On occasion real estate agents are presented with difficult and challenging facts. There has been damage to a building. It was repaired. The Insurance company paid. But the question is whether or not it’s completely rectified. In some situations, that would be the case, but in others, it’s half-complete. The real risk is still there. Disclosure is quite problematic.
- Sellers are required to disclose material, known latent defects which effect the structural integrity of the building or render the premises unfit for human occupation. In addition, sellers must also disclose material patent defects, if they have been intentionally concealed.
2. Previous material repairs or renovations must be disclosed if it has not resulted in complete rectification. To simply say, once it’s repaired, then it’s fine would be incorrect.
However, I do acknowledge that the statements which to my mind appear questionable might emanate from what I would have thought to be a reliable source. However, I still wouldn’t use them since they are questionable.
This type of situation is always difficult, and it arises quite frequently. First, your obligation to your Seller (client) is to follow the Seller’s directions. So, you need to obtain the Seller’s permission to make this disclosure. The Seller’s disclosure obligations are more limited than yours.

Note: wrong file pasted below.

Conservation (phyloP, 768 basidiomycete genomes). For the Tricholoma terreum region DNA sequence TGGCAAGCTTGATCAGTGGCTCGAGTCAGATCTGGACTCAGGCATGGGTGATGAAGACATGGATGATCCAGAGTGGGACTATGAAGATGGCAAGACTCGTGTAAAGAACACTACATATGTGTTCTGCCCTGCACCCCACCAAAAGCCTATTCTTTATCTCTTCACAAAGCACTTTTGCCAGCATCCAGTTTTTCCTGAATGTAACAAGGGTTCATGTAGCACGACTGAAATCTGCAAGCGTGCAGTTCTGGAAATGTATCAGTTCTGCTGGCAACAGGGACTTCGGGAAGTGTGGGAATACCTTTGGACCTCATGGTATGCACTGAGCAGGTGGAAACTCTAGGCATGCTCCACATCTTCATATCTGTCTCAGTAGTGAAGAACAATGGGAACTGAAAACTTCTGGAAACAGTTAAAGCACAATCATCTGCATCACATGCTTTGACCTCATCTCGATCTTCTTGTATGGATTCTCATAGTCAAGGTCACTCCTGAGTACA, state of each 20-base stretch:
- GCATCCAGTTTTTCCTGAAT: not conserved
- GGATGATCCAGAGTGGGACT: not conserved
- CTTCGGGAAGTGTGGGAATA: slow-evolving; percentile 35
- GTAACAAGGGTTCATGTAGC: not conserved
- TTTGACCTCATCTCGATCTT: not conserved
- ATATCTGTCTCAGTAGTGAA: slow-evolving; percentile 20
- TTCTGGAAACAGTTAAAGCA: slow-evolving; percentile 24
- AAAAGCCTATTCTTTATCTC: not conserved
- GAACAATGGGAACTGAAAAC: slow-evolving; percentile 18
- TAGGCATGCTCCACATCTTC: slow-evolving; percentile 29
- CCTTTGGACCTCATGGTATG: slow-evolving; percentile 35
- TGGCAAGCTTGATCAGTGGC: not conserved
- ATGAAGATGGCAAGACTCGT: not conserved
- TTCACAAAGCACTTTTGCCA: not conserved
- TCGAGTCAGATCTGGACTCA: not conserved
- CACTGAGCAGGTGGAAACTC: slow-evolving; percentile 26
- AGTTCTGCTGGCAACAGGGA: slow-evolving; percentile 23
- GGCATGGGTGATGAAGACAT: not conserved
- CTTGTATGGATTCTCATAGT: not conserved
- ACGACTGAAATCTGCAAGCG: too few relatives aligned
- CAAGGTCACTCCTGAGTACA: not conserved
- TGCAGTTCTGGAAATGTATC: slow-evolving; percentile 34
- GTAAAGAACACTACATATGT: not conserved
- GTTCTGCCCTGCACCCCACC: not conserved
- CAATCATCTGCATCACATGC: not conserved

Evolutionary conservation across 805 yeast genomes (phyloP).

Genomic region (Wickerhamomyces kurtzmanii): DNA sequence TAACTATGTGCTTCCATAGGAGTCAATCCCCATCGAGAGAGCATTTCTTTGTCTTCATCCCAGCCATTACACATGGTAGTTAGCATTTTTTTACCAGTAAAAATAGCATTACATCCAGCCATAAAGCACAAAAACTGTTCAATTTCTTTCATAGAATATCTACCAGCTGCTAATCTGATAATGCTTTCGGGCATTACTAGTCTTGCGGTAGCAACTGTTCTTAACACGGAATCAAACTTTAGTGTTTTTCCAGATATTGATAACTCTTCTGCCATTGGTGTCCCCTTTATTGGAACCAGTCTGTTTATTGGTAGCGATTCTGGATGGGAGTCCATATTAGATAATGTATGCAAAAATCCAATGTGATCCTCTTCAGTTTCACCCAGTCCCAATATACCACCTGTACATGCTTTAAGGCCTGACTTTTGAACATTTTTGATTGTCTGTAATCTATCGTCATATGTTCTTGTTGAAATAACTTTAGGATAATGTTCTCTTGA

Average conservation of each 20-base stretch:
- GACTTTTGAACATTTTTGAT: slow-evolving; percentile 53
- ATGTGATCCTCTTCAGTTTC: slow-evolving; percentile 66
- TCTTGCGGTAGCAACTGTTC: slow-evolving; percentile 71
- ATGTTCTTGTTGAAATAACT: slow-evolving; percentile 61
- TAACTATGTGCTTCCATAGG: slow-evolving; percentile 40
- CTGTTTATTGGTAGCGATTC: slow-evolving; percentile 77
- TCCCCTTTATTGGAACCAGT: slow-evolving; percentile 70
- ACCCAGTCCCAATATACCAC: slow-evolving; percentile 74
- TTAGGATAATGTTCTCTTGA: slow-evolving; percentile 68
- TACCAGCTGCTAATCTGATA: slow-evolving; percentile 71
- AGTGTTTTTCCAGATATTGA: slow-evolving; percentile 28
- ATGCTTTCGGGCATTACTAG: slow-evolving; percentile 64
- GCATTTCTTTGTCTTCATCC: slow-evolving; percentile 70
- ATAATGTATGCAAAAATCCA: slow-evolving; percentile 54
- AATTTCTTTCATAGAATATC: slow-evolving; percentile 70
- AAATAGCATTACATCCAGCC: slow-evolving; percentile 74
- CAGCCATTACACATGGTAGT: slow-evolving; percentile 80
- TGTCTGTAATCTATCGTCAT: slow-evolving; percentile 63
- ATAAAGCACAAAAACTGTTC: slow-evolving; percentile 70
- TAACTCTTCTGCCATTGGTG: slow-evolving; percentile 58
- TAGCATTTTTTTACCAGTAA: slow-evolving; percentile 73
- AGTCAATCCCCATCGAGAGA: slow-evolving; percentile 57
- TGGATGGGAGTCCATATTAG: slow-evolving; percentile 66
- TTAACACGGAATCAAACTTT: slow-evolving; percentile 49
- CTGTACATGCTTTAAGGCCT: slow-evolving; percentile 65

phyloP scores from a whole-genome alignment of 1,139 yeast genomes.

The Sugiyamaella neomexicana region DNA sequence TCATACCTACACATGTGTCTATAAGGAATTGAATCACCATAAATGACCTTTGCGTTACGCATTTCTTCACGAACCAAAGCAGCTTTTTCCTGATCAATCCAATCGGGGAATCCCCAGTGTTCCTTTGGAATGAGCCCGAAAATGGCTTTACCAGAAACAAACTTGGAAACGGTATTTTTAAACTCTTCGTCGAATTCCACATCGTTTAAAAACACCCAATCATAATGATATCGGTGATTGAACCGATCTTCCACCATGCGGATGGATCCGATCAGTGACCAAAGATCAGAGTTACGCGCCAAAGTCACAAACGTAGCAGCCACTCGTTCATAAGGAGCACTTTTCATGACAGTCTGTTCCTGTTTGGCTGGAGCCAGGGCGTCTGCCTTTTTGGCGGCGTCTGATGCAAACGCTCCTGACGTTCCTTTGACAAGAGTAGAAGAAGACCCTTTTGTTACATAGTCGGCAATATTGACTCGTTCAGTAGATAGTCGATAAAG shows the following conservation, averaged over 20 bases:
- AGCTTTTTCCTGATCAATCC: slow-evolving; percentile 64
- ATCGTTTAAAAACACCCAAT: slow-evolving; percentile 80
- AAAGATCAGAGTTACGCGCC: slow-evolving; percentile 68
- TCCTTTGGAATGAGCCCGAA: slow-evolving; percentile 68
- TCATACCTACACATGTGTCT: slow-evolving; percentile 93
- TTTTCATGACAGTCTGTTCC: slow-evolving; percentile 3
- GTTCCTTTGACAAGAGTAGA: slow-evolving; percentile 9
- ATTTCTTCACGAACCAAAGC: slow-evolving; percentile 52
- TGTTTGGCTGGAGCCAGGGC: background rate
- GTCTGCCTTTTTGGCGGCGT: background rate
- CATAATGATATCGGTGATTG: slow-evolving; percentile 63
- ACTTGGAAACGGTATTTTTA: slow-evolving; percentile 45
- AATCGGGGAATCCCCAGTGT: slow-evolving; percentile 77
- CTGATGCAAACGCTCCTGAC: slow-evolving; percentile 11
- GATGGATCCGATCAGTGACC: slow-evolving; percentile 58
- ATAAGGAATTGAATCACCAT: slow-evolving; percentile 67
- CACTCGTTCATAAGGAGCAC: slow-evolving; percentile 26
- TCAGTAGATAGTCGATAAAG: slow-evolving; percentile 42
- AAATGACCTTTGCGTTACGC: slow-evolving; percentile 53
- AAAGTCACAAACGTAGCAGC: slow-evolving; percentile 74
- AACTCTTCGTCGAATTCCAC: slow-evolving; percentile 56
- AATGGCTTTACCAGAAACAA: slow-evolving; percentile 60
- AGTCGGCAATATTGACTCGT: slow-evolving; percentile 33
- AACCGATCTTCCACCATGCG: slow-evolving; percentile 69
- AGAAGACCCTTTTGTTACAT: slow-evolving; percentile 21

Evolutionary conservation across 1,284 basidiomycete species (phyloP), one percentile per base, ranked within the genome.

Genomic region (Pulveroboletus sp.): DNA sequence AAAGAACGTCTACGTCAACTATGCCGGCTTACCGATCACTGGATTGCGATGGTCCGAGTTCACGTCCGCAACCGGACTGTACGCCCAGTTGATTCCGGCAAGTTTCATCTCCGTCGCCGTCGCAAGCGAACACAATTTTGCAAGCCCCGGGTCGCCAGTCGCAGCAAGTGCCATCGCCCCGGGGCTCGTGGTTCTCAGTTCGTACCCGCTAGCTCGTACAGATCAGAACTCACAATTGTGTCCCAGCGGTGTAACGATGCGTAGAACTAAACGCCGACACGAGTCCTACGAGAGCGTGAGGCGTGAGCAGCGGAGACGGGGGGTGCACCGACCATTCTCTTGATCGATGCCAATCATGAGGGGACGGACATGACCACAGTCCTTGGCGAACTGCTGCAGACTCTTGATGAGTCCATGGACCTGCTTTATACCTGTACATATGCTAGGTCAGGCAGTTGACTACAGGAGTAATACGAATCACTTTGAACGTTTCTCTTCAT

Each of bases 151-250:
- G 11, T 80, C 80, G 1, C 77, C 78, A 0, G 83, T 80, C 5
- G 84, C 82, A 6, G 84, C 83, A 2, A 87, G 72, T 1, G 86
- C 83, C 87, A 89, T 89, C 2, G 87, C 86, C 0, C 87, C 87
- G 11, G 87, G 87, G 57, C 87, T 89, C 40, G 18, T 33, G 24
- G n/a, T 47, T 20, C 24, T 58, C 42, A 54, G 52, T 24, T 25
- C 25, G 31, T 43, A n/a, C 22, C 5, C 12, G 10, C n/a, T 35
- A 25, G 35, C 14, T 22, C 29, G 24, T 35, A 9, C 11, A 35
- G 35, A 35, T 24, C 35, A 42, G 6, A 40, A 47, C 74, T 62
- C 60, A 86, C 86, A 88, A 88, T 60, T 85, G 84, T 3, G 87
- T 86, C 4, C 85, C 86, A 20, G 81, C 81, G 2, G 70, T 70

Sellers are required to disclose material, known latent defects which effect the structural integrity of the building or render the premises unfit for human occupation. In addition, sellers must also disclose material patent defects, if they have been intentionally concealed.
Your obligation is much broader. You have to disclose “material facts”. That’s a statutory duty. You can’t just take the Seller’s word, you are under a duty to determine, investigate and verify the material facts.
You might have a CONFLICT.
If the Seller says “don’t tell”, then just walk away from the listing, otherwise you will find yourself in a mess (lawsuit).
Under the Code, although expressed differently, there may actually be no difference whatsoever between the obligation to a client and the obligation to a customer. That may be more theoretical than real. It will be very difficult for you to come up with an example of a disclosure which would be required for a client, but not for a customer. I don’t know of any such examples myself.
Brian Madigan LL.B., Broker